The City of East Jordan, MI, recognized the placemaking potential of its waterfront Tourist Park facility. A camping facility on Lake Charlevoix, Tourist Park includes a beach front and an abandoned small-boat marina. Adjacent to the park are Murphy Field, a youth baseball facility, and a softball field used primarily for women’s leagues, as well as two tennis courts. These individual facilities are used heavily on a seasonal basis by their constituent groups, but overall, Tourist Park is not widely used by the community. The City wanted a plan that would transform Tourist Park into a more diverse and dynamic place that would attract visitors and residents while leveraging its waterfront assets.

The master plan prepared by Wade Trim focused on how the interface between the campground and the waterfront could be used to enhance access, diversify uses and activities, and promote sociability. The same focus was applied to developing connections between the ballfield areas and the greater site. Walking paths and pavilions were used, for example, to create common gathering areas and promote exploration of the entire park. The next step in this process will be to more thoroughly assess management and financial aspects of park operation to determine how physical improvements and economic considerations can be mutually sustainable.

The grounds around Otsego County’s Courthouse in downtown Gaylord, MI, are rarely used except at the height of summer when people can be seen having a picnic on the lawn or when there is spillover use from events at an adjacent street-spanning pavilion. Recognizing the placemaking potential of this small but key space to provide a park-like experience for users, the County embarked on a master plan. The plan focuses on inviting people to use the space by improving linkages and access, enhancing opportunities for the number and types of activities, and promoting sociability.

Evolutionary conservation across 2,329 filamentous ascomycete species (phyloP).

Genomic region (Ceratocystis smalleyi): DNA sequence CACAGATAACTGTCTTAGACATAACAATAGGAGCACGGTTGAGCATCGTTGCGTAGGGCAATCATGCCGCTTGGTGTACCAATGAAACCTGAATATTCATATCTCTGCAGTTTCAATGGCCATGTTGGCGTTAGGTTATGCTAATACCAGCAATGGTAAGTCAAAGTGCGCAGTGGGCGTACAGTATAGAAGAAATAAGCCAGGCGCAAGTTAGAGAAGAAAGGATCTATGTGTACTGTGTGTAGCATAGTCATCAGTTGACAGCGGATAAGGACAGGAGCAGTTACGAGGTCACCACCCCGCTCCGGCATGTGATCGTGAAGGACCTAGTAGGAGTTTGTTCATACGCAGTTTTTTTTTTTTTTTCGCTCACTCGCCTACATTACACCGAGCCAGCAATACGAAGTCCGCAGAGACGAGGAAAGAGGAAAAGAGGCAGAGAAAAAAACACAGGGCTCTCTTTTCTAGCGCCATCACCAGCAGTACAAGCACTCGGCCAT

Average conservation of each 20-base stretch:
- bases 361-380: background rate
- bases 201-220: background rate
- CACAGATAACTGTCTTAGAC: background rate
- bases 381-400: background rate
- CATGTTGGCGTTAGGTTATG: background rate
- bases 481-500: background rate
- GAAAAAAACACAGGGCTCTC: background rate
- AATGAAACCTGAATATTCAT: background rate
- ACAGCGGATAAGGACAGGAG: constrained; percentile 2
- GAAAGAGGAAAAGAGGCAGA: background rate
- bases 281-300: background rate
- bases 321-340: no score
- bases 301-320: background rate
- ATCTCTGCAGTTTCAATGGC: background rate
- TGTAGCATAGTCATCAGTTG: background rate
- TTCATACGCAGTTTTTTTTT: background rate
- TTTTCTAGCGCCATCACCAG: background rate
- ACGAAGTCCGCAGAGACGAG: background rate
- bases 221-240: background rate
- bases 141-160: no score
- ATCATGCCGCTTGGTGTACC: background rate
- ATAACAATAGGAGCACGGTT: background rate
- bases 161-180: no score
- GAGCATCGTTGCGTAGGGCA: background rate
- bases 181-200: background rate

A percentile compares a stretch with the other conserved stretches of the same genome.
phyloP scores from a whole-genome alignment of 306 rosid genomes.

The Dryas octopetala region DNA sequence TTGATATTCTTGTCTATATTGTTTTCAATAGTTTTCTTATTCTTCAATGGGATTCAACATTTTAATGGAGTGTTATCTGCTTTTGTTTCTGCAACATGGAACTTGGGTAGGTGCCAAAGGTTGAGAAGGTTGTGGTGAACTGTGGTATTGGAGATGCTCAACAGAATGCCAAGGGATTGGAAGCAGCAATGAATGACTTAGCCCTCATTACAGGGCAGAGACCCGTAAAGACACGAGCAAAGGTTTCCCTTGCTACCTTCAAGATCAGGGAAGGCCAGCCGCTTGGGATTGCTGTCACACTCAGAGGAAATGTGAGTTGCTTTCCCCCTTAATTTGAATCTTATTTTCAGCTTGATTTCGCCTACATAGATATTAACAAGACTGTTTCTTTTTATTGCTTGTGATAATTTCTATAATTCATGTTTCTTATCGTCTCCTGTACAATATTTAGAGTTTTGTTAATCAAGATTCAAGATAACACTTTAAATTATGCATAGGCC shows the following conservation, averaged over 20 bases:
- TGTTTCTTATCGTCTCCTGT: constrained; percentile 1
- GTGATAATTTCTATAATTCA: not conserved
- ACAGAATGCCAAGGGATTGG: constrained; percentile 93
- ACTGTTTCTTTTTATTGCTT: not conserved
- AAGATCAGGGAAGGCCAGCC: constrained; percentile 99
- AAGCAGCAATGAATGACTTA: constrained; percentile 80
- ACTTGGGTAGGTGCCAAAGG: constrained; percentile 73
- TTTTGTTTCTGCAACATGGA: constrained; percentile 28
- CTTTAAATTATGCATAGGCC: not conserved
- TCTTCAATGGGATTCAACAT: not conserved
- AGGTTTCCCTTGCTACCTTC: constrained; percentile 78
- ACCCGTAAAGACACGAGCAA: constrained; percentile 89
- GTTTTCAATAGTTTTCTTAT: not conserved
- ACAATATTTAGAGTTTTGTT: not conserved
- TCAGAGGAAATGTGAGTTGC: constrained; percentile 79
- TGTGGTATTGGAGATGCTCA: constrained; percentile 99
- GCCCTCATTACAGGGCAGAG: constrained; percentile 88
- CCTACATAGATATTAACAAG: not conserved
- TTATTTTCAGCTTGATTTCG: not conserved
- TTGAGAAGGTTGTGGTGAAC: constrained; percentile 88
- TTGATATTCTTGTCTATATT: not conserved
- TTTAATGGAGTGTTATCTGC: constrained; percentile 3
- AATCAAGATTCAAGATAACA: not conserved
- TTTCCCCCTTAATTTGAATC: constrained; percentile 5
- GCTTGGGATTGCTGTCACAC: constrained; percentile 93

The master plan proposes that the existing clock tower be updated and moved out to the street edge where electronic signs can easily inform passers-by of upcoming activities and the tower can serve as an information kiosk for pedestrians. A central plaza is proposed that includes an interactive water feature. The water elements are set flush with plaza paving and without a raised basin so the feature can be turned off and the space can be used for any number of civic and social functions. Easily-accessible paths lead into the plaza and to the front door of the courthouse. Lawn areas are still part of the plan but combined with a mixture of spaces, increased seating opportunities, more gracious settings for public memorials, and an enhanced textural palette of plantings.

A placemaking approach is also being used by Grandvue Medical Care Facility in East Jordan, MI, to improve this long-term health care facility’s campus. Wade Trim prepared a series of interconnected master plans that added assisted living facilities, specialized care facilities and a recreation and activity terrace. An important part of Grandvue’s mission and of residents’ well-being is to promote contact with people. The terrace provides a key placemaking opportunity to promote recreation, exercise, gardening and socializing. It is intended to draw together residents, staff, visitors, children, and the larger community. It will include an activity barn with pens for animals, gardening areas, strolling paths, ponded and running water, a pavilion, horseshoes, a putting green, and play equipment for both older adults and children. With its park-like amenities, the terrace will be accessible, comfortable, promote sociability, and provide for multiple uses and activities.

Parks and park-like public spaces can contribute to their surrounding communities in innumerable ways. Parks that are easily accessible, linked and connected make it easy for people to get there. Parks that offer diverse uses and activities give people more reasons to come. Parks that are perceived as places of comfort and beauty that promote social interaction encourage people to stay. Recognizing and acting upon opportunities to create public spaces that offer these placemaking elements will make our communities more interesting, viable and sustainable places to live and work.

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Several new features including a dog park, event barn, splash pad, soccer fields and sledding hill will help make Brownstown’s Recreation Campus a unique place within the southeast Michigan region.